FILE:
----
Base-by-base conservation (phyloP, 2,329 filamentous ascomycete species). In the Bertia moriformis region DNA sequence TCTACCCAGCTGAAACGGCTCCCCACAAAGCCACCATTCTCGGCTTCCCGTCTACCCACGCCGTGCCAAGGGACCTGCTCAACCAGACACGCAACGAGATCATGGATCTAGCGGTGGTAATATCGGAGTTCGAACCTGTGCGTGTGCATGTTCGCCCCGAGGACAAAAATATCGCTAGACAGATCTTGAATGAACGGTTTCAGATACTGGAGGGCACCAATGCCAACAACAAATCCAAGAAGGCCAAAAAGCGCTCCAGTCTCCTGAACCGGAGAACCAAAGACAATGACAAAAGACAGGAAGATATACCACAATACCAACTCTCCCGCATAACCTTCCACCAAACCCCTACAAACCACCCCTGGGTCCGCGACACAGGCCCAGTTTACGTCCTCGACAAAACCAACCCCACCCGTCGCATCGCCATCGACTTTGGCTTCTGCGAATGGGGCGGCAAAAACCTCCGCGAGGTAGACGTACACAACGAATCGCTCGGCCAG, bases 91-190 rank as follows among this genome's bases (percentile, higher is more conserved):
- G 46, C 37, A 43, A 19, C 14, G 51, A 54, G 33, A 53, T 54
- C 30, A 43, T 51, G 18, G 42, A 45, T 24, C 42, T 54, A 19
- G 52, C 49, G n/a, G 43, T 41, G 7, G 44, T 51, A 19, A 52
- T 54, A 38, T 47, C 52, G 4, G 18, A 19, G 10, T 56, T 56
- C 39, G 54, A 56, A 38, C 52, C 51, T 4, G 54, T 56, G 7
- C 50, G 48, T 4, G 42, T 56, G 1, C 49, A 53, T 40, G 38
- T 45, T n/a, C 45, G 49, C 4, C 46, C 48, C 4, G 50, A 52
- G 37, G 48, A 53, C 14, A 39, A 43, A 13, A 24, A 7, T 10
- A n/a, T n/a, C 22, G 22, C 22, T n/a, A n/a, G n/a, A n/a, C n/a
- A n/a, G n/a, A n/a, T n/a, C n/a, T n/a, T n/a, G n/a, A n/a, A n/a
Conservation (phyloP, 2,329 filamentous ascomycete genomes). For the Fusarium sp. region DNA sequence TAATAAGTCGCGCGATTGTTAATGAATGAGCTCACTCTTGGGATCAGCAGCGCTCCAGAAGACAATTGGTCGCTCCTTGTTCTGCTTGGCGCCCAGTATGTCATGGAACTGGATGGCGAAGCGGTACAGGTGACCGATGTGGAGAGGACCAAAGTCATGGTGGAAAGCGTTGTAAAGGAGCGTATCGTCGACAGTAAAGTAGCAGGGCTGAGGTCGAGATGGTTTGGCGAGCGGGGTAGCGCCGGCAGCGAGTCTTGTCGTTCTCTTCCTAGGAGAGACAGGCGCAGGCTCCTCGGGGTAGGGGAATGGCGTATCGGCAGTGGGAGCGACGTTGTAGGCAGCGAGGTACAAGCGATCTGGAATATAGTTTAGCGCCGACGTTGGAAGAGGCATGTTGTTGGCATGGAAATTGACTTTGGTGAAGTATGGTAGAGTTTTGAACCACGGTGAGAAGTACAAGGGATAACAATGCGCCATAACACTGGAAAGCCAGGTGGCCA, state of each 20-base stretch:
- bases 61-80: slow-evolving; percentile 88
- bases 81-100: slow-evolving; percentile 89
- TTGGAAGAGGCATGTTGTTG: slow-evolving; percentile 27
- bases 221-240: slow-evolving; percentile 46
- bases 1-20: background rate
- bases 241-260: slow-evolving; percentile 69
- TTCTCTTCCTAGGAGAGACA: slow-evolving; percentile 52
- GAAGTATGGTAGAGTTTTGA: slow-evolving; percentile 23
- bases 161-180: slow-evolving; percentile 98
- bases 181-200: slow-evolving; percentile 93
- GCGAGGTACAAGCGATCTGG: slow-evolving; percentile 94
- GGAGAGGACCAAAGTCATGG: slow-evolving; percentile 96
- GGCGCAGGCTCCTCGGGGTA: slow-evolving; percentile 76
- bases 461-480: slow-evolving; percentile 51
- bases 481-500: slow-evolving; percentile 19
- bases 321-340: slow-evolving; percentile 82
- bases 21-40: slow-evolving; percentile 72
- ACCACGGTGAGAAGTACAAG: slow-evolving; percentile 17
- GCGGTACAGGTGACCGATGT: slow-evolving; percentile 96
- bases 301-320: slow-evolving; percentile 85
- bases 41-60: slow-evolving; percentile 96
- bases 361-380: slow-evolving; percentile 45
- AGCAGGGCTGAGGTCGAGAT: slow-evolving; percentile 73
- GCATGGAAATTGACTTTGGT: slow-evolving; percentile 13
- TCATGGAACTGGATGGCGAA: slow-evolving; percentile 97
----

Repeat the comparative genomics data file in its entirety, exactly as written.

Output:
Base-by-base conservation (phyloP, 2,329 filamentous ascomycete species). In the Bertia moriformis region DNA sequence TCTACCCAGCTGAAACGGCTCCCCACAAAGCCACCATTCTCGGCTTCCCGTCTACCCACGCCGTGCCAAGGGACCTGCTCAACCAGACACGCAACGAGATCATGGATCTAGCGGTGGTAATATCGGAGTTCGAACCTGTGCGTGTGCATGTTCGCCCCGAGGACAAAAATATCGCTAGACAGATCTTGAATGAACGGTTTCAGATACTGGAGGGCACCAATGCCAACAACAAATCCAAGAAGGCCAAAAAGCGCTCCAGTCTCCTGAACCGGAGAACCAAAGACAATGACAAAAGACAGGAAGATATACCACAATACCAACTCTCCCGCATAACCTTCCACCAAACCCCTACAAACCACCCCTGGGTCCGCGACACAGGCCCAGTTTACGTCCTCGACAAAACCAACCCCACCCGTCGCATCGCCATCGACTTTGGCTTCTGCGAATGGGGCGGCAAAAACCTCCGCGAGGTAGACGTACACAACGAATCGCTCGGCCAG, bases 91-190 rank as follows among this genome's bases (percentile, higher is more conserved):
- G 46, C 37, A 43, A 19, C 14, G 51, A 54, G 33, A 53, T 54
- C 30, A 43, T 51, G 18, G 42, A 45, T 24, C 42, T 54, A 19
- G 52, C 49, G n/a, G 43, T 41, G 7, G 44, T 51, A 19, A 52
- T 54, A 38, T 47, C 52, G 4, G 18, A 19, G 10, T 56, T 56
- C 39, G 54, A 56, A 38, C 52, C 51, T 4, G 54, T 56, G 7
- C 50, G 48, T 4, G 42, T 56, G 1, C 49, A 53, T 40, G 38
- T 45, T n/a, C 45, G 49, C 4, C 46, C 48, C 4, G 50, A 52
- G 37, G 48, A 53, C 14, A 39, A 43, A 13, A 24, A 7, T 10
- A n/a, T n/a, C 22, G 22, C 22, T n/a, A n/a, G n/a, A n/a, C n/a
- A n/a, G n/a, A n/a, T n/a, C n/a, T n/a, T n/a, G n/a, A n/a, A n/a
Conservation (phyloP, 2,329 filamentous ascomycete genomes). For the Fusarium sp. region DNA sequence TAATAAGTCGCGCGATTGTTAATGAATGAGCTCACTCTTGGGATCAGCAGCGCTCCAGAAGACAATTGGTCGCTCCTTGTTCTGCTTGGCGCCCAGTATGTCATGGAACTGGATGGCGAAGCGGTACAGGTGACCGATGTGGAGAGGACCAAAGTCATGGTGGAAAGCGTTGTAAAGGAGCGTATCGTCGACAGTAAAGTAGCAGGGCTGAGGTCGAGATGGTTTGGCGAGCGGGGTAGCGCCGGCAGCGAGTCTTGTCGTTCTCTTCCTAGGAGAGACAGGCGCAGGCTCCTCGGGGTAGGGGAATGGCGTATCGGCAGTGGGAGCGACGTTGTAGGCAGCGAGGTACAAGCGATCTGGAATATAGTTTAGCGCCGACGTTGGAAGAGGCATGTTGTTGGCATGGAAATTGACTTTGGTGAAGTATGGTAGAGTTTTGAACCACGGTGAGAAGTACAAGGGATAACAATGCGCCATAACACTGGAAAGCCAGGTGGCCA, state of each 20-base stretch:
- bases 61-80: slow-evolving; percentile 88
- bases 81-100: slow-evolving; percentile 89
- TTGGAAGAGGCATGTTGTTG: slow-evolving; percentile 27
- bases 221-240: slow-evolving; percentile 46
- bases 1-20: background rate
- bases 241-260: slow-evolving; percentile 69
- TTCTCTTCCTAGGAGAGACA: slow-evolving; percentile 52
- GAAGTATGGTAGAGTTTTGA: slow-evolving; percentile 23
- bases 161-180: slow-evolving; percentile 98
- bases 181-200: slow-evolving; percentile 93
- GCGAGGTACAAGCGATCTGG: slow-evolving; percentile 94
- GGAGAGGACCAAAGTCATGG: slow-evolving; percentile 96
- GGCGCAGGCTCCTCGGGGTA: slow-evolving; percentile 76
- bases 461-480: slow-evolving; percentile 51
- bases 481-500: slow-evolving; percentile 19
- bases 321-340: slow-evolving; percentile 82
- bases 21-40: slow-evolving; percentile 72
- ACCACGGTGAGAAGTACAAG: slow-evolving; percentile 17
- GCGGTACAGGTGACCGATGT: slow-evolving; percentile 96
- bases 301-320: slow-evolving; percentile 85
- bases 41-60: slow-evolving; percentile 96
- bases 361-380: slow-evolving; percentile 45
- AGCAGGGCTGAGGTCGAGAT: slow-evolving; percentile 73
- GCATGGAAATTGACTTTGGT: slow-evolving; percentile 13
- TCATGGAACTGGATGGCGAA: slow-evolving; percentile 97